15. Book you can’t believe you waited until 2010 to Read?

I guess I’ll have to go with Gone With the Wind. It’s been on my list forever and FINALLY I can do more than “smile and nod” when people mention and discuss it. Now, if I could only sit still long enough to watch the movie as well…


  1. Jillian said,

    December 14, 2010 at 2:59 am

    Gone With the Wind the book is way better than the movie. 😉


  2. Ann Marie said,

    December 14, 2010 at 4:12 pm

    I agree with Jillian!


  3. stentorpub said,

    December 15, 2010 at 9:38 pm

    I’ve heard that from many people. I probably still need to watch it anyway, though, if for nothing else than to avoid “public ridicule” 🙂


  4. Darlyn said,

    December 22, 2010 at 11:06 pm

    Yes, The Hunger Games was definitely hard to put down. I had to know what was going to happen next. Also, I completely agree that One Hundred Years of Solitude was beautifully written. It’s one of my favorite books of all time. 🙂


    • stentorpub said,

      December 24, 2010 at 6:06 pm

      Thanks for stopping by, Darlyn.

      We had a funny moment at my book club meeting last night, as I and my one fellow member who has also read The Hunger Games were trying to describe it to our more ‘conservative’ members. Their looks of skeptical curiosity/disbelief(?) were quite funny.

      Have you also read Love in the Time of Cholera by Marquez? I found that one superior to 100 Years of Solitude, as it was more of a traditional ‘story’ format.



  5. trish said,

    December 26, 2010 at 12:26 pm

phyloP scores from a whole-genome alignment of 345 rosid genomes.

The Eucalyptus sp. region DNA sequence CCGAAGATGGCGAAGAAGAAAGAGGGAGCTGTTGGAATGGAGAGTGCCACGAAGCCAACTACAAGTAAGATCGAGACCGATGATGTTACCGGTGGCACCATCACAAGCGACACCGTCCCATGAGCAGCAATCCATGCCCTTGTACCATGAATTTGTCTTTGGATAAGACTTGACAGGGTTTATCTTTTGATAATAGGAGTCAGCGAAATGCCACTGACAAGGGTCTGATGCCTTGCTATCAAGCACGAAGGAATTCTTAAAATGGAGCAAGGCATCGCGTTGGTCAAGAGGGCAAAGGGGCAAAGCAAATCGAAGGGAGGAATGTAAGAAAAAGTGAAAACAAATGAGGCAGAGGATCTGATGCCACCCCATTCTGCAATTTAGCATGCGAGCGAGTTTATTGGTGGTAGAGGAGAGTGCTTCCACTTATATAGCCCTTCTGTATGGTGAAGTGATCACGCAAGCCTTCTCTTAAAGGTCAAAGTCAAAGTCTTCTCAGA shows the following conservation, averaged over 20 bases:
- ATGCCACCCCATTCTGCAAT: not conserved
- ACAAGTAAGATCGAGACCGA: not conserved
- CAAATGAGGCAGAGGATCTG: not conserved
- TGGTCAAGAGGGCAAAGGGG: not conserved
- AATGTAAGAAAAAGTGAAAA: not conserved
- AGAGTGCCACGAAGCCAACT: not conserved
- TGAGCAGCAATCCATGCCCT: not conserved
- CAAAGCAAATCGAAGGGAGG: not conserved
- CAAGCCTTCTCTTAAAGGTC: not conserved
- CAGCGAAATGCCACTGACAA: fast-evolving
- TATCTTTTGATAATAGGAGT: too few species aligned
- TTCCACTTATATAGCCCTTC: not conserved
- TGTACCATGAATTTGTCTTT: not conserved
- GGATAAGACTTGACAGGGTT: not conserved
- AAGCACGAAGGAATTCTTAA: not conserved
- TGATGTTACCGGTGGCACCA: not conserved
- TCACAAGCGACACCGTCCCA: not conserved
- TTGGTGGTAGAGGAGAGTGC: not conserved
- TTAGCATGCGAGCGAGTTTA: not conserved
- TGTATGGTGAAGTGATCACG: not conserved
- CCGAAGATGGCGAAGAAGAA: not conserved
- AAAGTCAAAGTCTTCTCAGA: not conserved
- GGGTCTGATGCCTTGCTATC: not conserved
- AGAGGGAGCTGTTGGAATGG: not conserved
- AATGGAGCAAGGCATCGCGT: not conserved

I had a love/hate relationship with Cold Mountain – on the one hand it was a beautifully written historical story, but a little too gruesome for me. And I didn’t like the ending.

    I love the cover of that walter Scott book too! I’m a sucker for a beautiful cover.


    • stentorpub said,

      December 26, 2010 at 7:28 pm

      Thanks for the comment, Trish. I didn’t mention it in my original post but the ending of Cold Mountain was indeed QUITE disappointing. Inman deserved better – and so did we readers, I think.



  6. December 27, 2010 at 4:57 pm

    You must watch the movie of GWTW. Absolutely. In fact, right now. So you can do a compare-contrast. Go.

    Here’s my Best Of list: http://readerbuzz.blogspot.com/2010/12/sunday-salon-best-of-2010-in-books.html


    • Jay said,

      December 27, 2010 at 7:05 pm

      Its just hard to find four hours to spare that it will take to watch it. 🙂

      I just remembered a personal Gone With The Wind (the movie)-related story: earlier this year, I visited an “historic” home in Wabash, IN, which was the former residence of a certain Dr. James Ford of the civil war era. Anyway, the kicker was that the chairs in one of the rooms were the same actual chairs used in aunt Pittypatt’s parlor from the movie. (I have a picture somewhere that I will try to find and put on here later). Our guide at the house asked if anyone was familiar with GWTW and then pointed them out. She said that most guests want to know “which one Clark Gable sat in.” I’ll see if I can’t find the link to the it site and put on here later too.


  7. Jay said,

    December 27, 2010 at 7:08 pm

    Okay, here’s the link: http://www.jamesfordmuseum.org/